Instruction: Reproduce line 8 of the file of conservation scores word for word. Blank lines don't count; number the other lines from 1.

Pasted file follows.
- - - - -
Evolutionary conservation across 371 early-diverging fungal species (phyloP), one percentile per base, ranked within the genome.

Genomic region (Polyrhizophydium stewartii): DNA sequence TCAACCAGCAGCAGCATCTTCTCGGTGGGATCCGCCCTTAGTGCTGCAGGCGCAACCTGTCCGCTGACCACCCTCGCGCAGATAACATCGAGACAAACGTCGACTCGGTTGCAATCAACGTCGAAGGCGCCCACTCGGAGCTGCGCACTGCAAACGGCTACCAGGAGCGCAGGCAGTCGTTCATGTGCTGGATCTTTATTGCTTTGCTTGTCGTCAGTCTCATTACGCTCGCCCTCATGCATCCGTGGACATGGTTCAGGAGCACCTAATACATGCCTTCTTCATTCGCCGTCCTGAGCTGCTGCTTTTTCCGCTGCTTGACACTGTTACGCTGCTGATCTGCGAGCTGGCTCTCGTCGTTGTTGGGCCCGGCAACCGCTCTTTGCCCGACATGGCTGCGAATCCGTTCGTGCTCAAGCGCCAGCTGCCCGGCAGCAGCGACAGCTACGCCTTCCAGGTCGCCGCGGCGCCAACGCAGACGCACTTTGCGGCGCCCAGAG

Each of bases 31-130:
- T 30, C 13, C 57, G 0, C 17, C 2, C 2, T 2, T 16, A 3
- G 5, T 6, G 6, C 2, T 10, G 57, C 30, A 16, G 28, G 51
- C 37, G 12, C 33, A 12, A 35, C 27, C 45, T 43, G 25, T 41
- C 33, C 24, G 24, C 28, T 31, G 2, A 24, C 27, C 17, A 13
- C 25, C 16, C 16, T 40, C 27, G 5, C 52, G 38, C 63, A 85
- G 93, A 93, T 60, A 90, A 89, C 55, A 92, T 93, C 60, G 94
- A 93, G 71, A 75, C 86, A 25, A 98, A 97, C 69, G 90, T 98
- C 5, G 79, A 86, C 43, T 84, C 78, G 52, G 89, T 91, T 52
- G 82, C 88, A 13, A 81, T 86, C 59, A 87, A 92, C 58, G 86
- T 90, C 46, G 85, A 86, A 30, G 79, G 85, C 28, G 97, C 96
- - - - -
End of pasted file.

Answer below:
- C 25, C 16, C 16, T 40, C 27, G 5, C 52, G 38, C 63, A 85